posted by Jason Kottke   Jun 06, 2005

First of all, where did this movie come from? When a reader recommended it to me last week, I?d never heard of it before?I thought he was talking about the Cronenberg film. But it?s been out for almost six weeks now and has made $40 million at the box office (on a budget of $6.5 million). Looks to me it?s one of those films where Hollywood finally does something right and they don?t want to tell anyone about it.

I seem to be on a roll with movies lately?first Revenge of the Sith, then Primer, and now I really liked Crash. Reminded me a lot of Soderbergh?s Traffic crossed with P.T. Anderson?s Magnolia. At first, Crash seems to be about racism, but I think what Don Cheadle?s character had to say in the opening scene is closer to what it?s actually about:

I think we miss that touch so much that we crash into one another just to feel something.

He?s talking about cars in that scene, but it easily applies to the locks, guns, gated & segregated communities, money, racial epithets, and power structures we see in the rest of the film, all the technology, money, and power that people use to keep themselves safe but really just make things worse. From an interview with director Paul Haggis about the film:

It?s an odd life we live in Los Angeles, a city that uses freeways and wide boulevards to divide people by race and class. We spend most of our time encased in metal and glass; in our homes, our cars, at work. Unlike any real city, we only walk where ?it?s safe?-those outdoor malls and ersatz city blocks we?ve created to feel like we?re still part of humanity, if only humanity could afford to shop where we do. We no longer truly feel the touch of strangers as we brush past them on the street.

Something tells me Jane Jacobs and James Kunstler would love this film.

Reader comments

Mike AparicioJun 06, 2005 at 9:17AM

I was thinking Magnolia too, except they replaced the frogs with snowflakes. Very similar to Amores Perros too.

SamJun 06, 2005 at 9:49AM

I also loved the movie, but I did think that the writer tried too hard to include every type of person just to prove it was everyone’s fault. He could have made the same point with half the cast. That being said, I think everyone needs to see this movie.

amyJun 06, 2005 at 10:17AM

i loved this movie, too. it was incredible, suspenseful, unexpected (but expected at the same time), gritty, and just… real.

NicholasJun 06, 2005 at 10:17AM

I also thought this movie was great, and I agree with your assesment of it as far as plot goes. What I kept trying to figure out, and am still trying to figure out, is whether or not there was someone that was trying to correct it, and innocent if you will. Someone who throughout the film was not trying to close himself/herself off.

Brian GilhamJun 06, 2005 at 10:46AM

I think the locksmith’s daughter fits that bill fairly nicely. I love the scene where she gets “shot” and the father is screaming…almost made me want to cry.

Dan MeyerJun 06, 2005 at 10:48AM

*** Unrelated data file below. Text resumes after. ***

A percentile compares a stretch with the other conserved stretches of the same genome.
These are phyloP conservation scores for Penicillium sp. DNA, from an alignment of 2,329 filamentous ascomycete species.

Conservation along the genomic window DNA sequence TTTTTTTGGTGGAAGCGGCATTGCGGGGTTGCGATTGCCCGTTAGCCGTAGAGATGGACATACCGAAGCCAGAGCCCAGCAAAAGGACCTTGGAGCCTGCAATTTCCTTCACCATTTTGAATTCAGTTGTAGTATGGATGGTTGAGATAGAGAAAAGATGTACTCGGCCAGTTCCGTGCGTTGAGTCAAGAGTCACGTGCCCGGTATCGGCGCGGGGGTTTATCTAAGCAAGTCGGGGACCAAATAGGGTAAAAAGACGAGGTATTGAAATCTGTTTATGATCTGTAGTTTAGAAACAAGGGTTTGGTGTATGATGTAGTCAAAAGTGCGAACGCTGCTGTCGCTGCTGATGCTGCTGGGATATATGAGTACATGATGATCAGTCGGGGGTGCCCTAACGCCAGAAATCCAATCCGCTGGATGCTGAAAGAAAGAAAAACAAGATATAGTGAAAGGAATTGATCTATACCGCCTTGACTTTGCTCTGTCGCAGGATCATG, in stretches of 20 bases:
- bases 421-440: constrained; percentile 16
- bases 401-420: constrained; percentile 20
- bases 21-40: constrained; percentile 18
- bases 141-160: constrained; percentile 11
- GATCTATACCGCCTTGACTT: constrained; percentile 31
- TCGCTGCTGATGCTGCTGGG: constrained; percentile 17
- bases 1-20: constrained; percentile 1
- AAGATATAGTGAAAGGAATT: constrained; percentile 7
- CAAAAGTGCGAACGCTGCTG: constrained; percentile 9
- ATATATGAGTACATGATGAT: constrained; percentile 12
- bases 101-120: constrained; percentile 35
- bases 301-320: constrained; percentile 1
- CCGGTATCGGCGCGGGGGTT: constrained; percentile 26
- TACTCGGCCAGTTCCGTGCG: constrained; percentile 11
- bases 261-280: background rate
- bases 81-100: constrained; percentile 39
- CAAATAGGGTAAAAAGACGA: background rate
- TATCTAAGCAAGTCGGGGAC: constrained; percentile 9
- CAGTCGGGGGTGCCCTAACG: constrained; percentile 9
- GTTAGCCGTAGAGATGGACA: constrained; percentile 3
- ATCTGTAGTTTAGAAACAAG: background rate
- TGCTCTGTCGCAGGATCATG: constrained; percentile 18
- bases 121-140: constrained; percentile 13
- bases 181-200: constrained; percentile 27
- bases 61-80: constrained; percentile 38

Nah, this is Magnolia-lite, a threadbare human tapestry with everyone defined by racism’s affect/effect, everyone linked as only a screenwriter could contrive (the nurse tending to Cheadle’s brother is the Persian shopkeep’s blah blah etc). Crash looks like it says loads, like it’s Telling It Like It Is, but It, for Haggis, is that Racism Lives, a first-draft thesis that all the moody spiritual chorals in the world can’t make profound. You’re right, though: intellectually, the movie peaks in the first minute with Cheadle’s monologue. Too bad the rest of the film plunges off into an increasingly banal direction.

JgJun 06, 2005 at 11:17AM

The line of Cheadle’s that you quoted — I don’t think he’s exactly talking about a car crash, or at least what I gathered was that maybe this was something long on his mind, and the fender bender that opens the movie just gives him an opportunity to vocalize it. As the movie goes into flashback mode after this scene, you see just how much has led up to it, which lends a little weight to this perception.

That said, I can’t say I liked the movie. I appreciated parts of it, but I have to agree with Dan about the overabundence of coincidence. That’s only one thing that dragged it down; what really killed it for me was the sense that every scene was playing out to make the same point over and over and over again, that we treat each other differently based on skin color, etc., whatever. Hammer, hammer, hammer that point home, Haggis.

Ultimately this just felt like a very, very long educational film, like the alcohol awareness movies they showed in assembly in high school. When you watch it, imagine each scene freezing at its close, and a man in a suit stepping out in front of the screen to say, “Now, who can tell me what is wrong with this scenario?”

But my biggest complaint: after an almost elegant opening credits sequence and the first scene, the flashback kicks off with the word YESTERDAY, set in a blocky, chunky, ugly-ass font that reminds me of Impact, the MS Windows standard. So yeah, maybe you can disregard all of my arguments, since I’m just pissed off about the typography.

MauraJun 06, 2005 at 11:23AM

It had its moments (my favorite was when the locksmith was talking to his daughter under the bed), but in regards to the reviews I read before seeing it, I felt it was a little overrated.

john beelerJun 06, 2005 at 11:52AM

Interesting. I had the impression, after reading over metacritic, that the reviewers either hated or loved this film (the majority hating it). I walked in with low expectations - and loved it.

It’s cliched, but I don’t think that many reviewers “got” it. The NPR reviewer called it condescending and one dimensional. Granted, it _is_ all about racism; but the beauty of Crash is that it embraces the inherent complexity of racism. I wonder if some of these reviewers even watched the movie to the end. The final scene is clearly a celebration of the complexity, when we have two people being racist and un-racist at the same exact time.

steveJun 06, 2005 at 12:12PM

I enjoyed this movie, but couldn’t help but feel it was overly ambitious with its subplots, or the number of them. I guess it’s hard to tackle racism with one film; many of the scenes were blatant about it to the point where it wasn’t quite believable.

Paul SantosJun 06, 2005 at 12:17PM

I was hoping that there would be more car scenes, but Ludacris had me rolling…that cat spits the illest lines, no matter what!

-Paul Santos

Jeff WheelerJun 06, 2005 at 12:34PM

Strange, I haven’t heard of this either. Looks like a really good movie, but I’m surprised they haven’t advertised much.

DaveJun 06, 2005 at 12:37PM

Hmm never even heard of this movie let alone seen in.. guess i’ll look out for it sounds good from what you’ve said though

RobinJun 06, 2005 at 12:57PM

I thought the movie was overrated. Scenes like the one with the rookie cop and the movie director in the cul-de-sac were implausible. The director’s wife, that entire subplot, was also implausible. The last 20 minutes of the movie were ruined by the score. Until that part of the movie the score suspended any doubts of reality by being quiet and letting the audience inside the movie. It reminded me of a Michael Mann movie with the action being more haunting by the minimal sound of the score.